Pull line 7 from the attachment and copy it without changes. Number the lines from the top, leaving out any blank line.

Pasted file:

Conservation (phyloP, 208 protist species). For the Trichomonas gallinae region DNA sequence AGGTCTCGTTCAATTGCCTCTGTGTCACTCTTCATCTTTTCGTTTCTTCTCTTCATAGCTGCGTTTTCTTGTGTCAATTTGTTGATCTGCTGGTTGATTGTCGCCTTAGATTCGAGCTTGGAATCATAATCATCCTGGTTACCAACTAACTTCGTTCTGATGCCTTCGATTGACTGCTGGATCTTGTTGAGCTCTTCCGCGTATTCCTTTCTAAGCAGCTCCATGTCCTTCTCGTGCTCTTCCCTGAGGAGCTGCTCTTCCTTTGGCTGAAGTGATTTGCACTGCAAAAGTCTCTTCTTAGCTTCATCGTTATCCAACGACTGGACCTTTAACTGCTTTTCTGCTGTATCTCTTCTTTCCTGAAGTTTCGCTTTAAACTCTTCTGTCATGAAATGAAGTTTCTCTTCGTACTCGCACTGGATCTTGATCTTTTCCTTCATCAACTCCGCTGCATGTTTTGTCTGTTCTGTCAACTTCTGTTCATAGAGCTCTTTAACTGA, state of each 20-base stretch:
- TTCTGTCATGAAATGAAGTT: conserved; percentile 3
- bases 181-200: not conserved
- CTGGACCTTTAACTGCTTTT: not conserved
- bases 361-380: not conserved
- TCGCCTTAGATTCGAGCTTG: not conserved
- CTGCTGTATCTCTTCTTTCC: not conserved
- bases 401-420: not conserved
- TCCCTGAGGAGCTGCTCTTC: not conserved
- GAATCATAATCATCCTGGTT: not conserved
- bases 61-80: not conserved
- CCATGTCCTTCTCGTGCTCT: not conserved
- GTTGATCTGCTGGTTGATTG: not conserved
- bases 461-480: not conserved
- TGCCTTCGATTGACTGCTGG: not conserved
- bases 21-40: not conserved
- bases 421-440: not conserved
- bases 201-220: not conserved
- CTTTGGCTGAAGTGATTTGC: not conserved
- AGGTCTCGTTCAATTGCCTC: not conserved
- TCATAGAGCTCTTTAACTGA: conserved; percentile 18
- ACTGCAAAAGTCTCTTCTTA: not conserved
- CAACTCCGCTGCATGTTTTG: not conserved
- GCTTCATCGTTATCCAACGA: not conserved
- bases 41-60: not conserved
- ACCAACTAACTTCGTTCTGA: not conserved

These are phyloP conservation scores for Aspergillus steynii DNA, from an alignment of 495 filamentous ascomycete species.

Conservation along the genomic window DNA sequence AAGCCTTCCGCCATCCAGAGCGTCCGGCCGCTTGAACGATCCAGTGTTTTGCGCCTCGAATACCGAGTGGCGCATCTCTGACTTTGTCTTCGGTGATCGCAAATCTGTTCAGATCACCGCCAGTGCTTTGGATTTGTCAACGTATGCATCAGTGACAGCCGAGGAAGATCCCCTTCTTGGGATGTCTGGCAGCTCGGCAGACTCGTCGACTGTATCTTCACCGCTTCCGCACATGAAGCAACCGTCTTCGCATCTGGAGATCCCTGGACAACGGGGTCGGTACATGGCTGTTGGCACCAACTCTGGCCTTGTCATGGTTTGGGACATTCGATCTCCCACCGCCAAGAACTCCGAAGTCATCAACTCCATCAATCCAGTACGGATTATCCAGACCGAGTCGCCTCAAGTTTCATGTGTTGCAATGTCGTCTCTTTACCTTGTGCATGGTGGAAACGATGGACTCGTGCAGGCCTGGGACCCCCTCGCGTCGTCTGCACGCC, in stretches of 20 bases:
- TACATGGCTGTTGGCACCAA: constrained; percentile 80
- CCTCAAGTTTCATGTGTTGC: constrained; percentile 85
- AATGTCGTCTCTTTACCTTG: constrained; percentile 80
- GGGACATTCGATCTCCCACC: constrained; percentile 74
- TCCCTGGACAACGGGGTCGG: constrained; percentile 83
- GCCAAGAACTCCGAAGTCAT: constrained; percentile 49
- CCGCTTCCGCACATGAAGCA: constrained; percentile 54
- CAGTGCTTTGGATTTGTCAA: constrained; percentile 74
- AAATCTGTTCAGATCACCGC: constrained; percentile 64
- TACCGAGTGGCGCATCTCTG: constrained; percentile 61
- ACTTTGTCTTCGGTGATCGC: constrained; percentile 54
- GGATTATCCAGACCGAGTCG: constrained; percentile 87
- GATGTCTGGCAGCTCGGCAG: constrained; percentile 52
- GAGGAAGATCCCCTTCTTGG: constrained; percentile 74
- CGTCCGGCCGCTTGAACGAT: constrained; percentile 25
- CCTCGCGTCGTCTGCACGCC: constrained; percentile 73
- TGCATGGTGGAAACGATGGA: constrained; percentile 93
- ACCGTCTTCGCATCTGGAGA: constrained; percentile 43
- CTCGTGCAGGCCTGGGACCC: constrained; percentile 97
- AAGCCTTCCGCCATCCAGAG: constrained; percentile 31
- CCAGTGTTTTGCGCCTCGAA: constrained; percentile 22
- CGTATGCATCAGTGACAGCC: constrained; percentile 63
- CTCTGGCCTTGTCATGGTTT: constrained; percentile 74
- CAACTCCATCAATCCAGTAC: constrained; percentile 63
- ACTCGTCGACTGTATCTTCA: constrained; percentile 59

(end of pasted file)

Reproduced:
- CTGCTGTATCTCTTCTTTCC: not conserved